Air Conditioners

Your home air conditioner moves heat from inside your home to the outside, thereby cooling you and your home. Air conditioners blow cool air into your home by pulling the heat out of that air. The air is cooled by blowing it over a set of cold pipes called an evaporator coil. The evaporator coil is filled with a liquid called a refrigerant, which changes from a liquid to a gas as it absorbs heat from the air. The refrigerant is pumped outside the house to another coil where it gives up its heat and changes back into a liquid. This outside coil is called the condenser because the refrigerant is condensing from a gas back to a fluid just like moisture on a cold window. A pump, called a compressor, is used to move the refrigerant between the two coils and to change the pressure of the refrigerant so that all the refrigerant evaporates or condenses in the appropriate coils.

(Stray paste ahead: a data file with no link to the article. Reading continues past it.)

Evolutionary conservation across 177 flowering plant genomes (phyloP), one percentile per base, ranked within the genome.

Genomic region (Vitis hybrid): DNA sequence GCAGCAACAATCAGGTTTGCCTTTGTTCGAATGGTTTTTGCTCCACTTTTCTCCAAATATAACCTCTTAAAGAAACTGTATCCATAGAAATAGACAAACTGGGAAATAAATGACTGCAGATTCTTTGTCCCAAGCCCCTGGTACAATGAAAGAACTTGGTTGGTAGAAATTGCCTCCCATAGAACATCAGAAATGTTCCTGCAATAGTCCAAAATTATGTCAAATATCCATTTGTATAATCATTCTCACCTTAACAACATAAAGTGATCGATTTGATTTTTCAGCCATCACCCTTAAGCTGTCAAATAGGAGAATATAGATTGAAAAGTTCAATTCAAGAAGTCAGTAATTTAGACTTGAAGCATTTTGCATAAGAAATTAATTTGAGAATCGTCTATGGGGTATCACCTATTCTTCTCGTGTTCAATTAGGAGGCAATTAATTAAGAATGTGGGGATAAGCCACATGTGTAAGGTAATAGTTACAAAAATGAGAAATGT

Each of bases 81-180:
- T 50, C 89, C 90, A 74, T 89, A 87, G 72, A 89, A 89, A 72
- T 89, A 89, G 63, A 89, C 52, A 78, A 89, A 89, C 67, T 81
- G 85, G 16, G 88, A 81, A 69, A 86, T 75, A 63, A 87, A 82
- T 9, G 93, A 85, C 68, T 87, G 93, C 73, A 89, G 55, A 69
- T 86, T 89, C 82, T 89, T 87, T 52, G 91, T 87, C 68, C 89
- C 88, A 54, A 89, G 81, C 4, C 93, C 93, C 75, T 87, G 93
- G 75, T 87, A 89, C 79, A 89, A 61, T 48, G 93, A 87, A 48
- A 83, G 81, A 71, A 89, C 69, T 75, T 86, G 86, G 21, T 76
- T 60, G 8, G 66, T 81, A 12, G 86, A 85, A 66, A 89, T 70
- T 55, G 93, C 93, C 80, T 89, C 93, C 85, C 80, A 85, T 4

The energy to do all of this is used by the motor that runs the compressor. The entire system will normally give about three times the cooling energy that the compressor uses. This odd fact happens because the changing of refrigerant from a liquid to a gas and back again lets the system move much more energy than the compressor uses.

 The coil capacity (tonnage) must match the air conditioner capacity. Options include size, efficiency (SEER), phase and stage.

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